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The Role of Corruption in Russian Politics - Gorenburg 2009

The Role of Corruption in Russian Politics - Gorenburg 2009...

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3 Russian Politics and Law , vol. 47, no. 4, July–August 2009, pp. 3–7. © 2009 M.E. Sharpe, Inc. All rights reserved. ISSN 1061–1940/2009 $9.50 + 0.00. DOI 10.2753/RUP1061-1940470400 D MITRY G ORENBURG The Role of Corruption in Russian Politics Editor’s Introduction The author discusses the problems faced by Russia as a result of the prevalence of corruption and bribery in its political and economic systems. He is pessimistic about the possibility that efforts to reduce corruption in Russia could succeed. Western and Russian scholars are in agreement that the Russian political and economic systems have been virtually swamped by a tide of cor- ruption. Bribery greatly increases the cost and reduces the certainty of doing business in Russia, hindering foreign investment and increasing the inefficiency of domestic production. The knowledge that both large business deals and everyday interactions with bureaucrats will require the parties to act in ways that contravene the law leads to an overall decline in morality. The authors in this issue take on a number of different aspects of this issue, ranging from defining and disaggregating the topic to proposing possible solutions. But they all agree that corruption is one of the most important issues facing the Russian political system. Without a serious effort to tackle this problem, Russia is unlikely to achieve sustained economic growth or to develop a stable political system. At the same time, as these articles make clear, undertaking such an effort is very dif- ficult or perhaps even impossible, given the current political conditions in the country. Svetlana Barsukova’s “Corruption: Academic Debates and Russian Reality” sets the stage for the other articles in this issue. Barsukova defines corruption as “an official’s use of his position for purposes of private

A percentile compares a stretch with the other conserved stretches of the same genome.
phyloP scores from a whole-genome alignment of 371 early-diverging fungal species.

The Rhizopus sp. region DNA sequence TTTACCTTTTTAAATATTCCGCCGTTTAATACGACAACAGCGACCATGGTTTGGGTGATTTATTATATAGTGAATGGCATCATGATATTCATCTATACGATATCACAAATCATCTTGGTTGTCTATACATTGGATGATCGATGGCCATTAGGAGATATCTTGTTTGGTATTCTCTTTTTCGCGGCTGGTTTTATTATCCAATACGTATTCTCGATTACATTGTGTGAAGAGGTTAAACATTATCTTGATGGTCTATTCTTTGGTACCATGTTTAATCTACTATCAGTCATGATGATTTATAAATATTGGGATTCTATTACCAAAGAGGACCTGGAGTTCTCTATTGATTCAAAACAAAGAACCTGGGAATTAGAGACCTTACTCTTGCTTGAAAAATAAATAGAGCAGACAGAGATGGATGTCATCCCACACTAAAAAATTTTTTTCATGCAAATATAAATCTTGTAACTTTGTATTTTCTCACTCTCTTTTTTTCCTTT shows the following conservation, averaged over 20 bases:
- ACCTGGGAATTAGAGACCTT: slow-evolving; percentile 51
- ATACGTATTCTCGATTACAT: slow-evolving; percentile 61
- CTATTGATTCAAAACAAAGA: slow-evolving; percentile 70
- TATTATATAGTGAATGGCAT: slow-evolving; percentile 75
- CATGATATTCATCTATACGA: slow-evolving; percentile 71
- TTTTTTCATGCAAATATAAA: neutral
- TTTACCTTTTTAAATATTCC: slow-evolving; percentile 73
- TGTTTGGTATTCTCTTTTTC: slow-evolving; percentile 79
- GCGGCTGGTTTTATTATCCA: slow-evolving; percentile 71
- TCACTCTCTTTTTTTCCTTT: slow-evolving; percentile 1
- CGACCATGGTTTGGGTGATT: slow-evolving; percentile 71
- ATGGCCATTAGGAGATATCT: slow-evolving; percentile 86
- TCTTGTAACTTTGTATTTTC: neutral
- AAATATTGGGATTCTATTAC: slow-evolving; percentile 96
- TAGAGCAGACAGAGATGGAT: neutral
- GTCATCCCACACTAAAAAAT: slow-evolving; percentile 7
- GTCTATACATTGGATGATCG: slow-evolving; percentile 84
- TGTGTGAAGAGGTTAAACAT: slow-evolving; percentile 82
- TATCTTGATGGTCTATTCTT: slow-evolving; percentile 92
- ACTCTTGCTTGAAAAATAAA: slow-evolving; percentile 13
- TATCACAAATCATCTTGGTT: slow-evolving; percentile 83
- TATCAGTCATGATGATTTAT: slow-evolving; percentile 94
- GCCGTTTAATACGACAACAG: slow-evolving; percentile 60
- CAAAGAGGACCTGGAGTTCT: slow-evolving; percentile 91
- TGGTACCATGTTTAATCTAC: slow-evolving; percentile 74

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4 RUSSIAN POLITICS AND LAW advantage.” In the first section of her article, she situates the study of cor- ruption in Russia and the West, discussing the differences between purely economic and more sociological approaches. She clearly comes down on the sociological side of this divide, arguing that the purely economic approaches ignore the social embeddedness of economic subjects. This social embeddedness is what determines, for her, the types of corrupt activities that most commonly occur in any particular society. Further- more, she argues that most studies of corruption use Western measures, which inevitably paint non-Western societies in a worse light than the Western control group. Taking this approach as a starting point, Barsukova argues that cor- ruption in Russia has become institutionalized as part of the system of government, with the mid- and low-level functionaries who collect bribes and kickbacks now required to share the proceeds with higher- ups. This phenomenon not only entrenches the corruption at all levels of government but also makes it difficult for honest bureaucrats to stay in government, as their superiors may fault them for not providing their share of the “loot.” At the same time, a second form of corruption is tak-
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